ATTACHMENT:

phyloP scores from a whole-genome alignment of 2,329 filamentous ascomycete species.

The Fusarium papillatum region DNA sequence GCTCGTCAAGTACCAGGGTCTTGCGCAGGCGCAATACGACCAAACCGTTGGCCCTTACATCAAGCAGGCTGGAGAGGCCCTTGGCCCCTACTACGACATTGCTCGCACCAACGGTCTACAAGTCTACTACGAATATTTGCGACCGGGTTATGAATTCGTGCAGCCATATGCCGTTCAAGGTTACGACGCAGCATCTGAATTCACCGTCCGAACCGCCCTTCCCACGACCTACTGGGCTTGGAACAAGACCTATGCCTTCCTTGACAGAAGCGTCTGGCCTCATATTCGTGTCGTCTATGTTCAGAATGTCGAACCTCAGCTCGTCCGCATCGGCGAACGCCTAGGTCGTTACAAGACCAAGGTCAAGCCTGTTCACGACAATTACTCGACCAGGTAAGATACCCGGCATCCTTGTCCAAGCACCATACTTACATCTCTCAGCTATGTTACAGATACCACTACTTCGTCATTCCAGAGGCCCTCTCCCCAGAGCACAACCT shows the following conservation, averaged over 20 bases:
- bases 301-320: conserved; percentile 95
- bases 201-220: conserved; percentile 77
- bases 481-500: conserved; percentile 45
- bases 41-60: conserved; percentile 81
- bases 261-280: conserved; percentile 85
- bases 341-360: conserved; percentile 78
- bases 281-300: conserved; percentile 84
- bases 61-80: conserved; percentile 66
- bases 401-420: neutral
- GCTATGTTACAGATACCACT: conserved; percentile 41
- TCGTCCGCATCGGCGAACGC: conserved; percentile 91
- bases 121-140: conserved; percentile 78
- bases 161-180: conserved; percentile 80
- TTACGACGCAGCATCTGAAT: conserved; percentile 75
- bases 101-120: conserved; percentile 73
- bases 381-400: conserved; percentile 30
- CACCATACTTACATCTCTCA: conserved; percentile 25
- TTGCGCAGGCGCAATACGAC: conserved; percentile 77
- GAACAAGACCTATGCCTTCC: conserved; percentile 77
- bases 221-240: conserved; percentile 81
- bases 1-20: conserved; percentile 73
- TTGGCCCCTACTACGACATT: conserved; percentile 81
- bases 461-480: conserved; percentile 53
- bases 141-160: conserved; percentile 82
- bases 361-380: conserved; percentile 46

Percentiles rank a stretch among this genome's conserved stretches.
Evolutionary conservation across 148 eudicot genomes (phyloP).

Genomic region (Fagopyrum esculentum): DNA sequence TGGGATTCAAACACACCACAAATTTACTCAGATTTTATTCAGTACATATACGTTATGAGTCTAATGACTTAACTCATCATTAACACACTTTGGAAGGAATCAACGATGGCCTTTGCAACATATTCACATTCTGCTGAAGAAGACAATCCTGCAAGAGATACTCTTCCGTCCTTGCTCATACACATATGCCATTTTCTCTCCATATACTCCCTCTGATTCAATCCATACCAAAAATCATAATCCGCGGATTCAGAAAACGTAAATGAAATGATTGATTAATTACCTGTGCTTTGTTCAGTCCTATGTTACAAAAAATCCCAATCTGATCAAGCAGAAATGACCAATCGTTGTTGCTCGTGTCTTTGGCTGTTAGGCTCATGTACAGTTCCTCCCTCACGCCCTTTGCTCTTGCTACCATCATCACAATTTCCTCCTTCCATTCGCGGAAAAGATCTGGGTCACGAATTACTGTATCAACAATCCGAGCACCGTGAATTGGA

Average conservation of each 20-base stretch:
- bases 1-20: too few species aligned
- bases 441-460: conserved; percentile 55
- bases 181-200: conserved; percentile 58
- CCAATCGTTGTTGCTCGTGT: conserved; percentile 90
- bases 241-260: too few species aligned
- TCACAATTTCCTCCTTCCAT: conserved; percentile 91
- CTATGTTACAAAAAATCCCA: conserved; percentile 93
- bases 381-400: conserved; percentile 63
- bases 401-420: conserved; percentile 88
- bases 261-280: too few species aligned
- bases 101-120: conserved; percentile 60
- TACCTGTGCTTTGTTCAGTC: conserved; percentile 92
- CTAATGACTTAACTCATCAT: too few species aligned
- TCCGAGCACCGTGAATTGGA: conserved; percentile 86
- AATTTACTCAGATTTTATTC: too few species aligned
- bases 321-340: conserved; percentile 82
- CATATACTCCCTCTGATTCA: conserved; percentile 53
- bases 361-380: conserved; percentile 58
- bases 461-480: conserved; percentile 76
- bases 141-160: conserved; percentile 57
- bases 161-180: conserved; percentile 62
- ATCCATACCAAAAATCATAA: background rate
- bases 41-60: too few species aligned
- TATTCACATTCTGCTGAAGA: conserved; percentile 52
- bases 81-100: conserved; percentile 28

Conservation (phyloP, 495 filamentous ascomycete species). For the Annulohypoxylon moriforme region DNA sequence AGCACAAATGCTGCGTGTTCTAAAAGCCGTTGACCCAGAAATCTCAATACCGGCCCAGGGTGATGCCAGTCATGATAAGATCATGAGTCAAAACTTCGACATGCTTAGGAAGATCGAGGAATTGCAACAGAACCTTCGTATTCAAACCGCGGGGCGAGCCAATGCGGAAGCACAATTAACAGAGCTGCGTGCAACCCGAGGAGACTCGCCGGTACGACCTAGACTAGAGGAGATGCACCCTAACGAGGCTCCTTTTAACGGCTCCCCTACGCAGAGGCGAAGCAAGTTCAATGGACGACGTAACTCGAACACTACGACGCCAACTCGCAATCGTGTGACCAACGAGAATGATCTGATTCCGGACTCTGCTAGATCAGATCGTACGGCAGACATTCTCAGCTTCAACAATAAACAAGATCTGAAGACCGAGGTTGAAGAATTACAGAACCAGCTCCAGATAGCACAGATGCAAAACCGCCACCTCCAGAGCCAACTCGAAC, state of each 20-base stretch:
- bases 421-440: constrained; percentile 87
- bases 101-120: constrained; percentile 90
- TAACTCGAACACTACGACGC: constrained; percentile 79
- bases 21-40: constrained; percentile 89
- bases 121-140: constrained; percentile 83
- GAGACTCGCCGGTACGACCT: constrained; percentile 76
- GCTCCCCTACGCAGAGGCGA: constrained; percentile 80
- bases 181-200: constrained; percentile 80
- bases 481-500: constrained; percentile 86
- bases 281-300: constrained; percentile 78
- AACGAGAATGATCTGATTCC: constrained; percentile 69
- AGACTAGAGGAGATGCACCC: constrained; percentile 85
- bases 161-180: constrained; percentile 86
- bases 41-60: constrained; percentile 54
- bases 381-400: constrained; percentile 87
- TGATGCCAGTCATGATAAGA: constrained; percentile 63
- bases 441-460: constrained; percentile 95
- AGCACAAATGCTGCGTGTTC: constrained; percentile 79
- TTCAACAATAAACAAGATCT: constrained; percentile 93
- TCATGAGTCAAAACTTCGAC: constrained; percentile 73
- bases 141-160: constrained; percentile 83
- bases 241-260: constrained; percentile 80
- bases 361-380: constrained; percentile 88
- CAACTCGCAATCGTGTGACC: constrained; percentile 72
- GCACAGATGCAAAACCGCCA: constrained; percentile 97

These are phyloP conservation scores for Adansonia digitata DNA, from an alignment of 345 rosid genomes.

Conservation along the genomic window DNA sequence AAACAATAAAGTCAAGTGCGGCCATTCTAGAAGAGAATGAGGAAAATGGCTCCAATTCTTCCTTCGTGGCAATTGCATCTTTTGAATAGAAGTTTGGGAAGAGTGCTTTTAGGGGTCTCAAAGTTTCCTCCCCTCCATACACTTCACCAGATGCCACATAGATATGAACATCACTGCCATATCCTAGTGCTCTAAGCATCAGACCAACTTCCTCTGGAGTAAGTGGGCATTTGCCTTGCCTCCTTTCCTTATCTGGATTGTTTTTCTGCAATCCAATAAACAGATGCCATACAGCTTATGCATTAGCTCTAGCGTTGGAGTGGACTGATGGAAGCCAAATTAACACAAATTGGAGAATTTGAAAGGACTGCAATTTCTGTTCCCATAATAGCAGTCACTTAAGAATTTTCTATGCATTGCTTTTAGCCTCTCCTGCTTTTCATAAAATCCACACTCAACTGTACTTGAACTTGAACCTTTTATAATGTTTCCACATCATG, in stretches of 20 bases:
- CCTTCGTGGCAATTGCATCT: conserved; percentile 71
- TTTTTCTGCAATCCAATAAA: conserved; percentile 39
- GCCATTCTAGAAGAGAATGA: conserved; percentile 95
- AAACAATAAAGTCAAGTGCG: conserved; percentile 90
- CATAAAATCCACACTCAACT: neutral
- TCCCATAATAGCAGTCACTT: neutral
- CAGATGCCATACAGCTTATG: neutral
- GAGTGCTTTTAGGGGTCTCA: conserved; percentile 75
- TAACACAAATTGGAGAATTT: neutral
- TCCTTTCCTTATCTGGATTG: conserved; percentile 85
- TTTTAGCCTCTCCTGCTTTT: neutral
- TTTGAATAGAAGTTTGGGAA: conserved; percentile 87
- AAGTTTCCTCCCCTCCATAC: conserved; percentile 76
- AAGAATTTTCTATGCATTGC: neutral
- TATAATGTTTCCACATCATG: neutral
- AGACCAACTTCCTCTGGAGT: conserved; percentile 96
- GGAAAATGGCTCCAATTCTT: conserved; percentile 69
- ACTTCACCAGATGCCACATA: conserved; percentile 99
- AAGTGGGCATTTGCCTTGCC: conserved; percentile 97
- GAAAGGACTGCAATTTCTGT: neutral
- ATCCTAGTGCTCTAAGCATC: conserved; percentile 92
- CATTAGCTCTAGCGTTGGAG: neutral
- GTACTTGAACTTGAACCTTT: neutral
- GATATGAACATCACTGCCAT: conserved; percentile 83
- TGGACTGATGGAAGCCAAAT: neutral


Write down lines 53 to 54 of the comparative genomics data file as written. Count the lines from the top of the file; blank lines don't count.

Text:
- ATCCATACCAAAAATCATAA: background rate
- bases 41-60: too few species aligned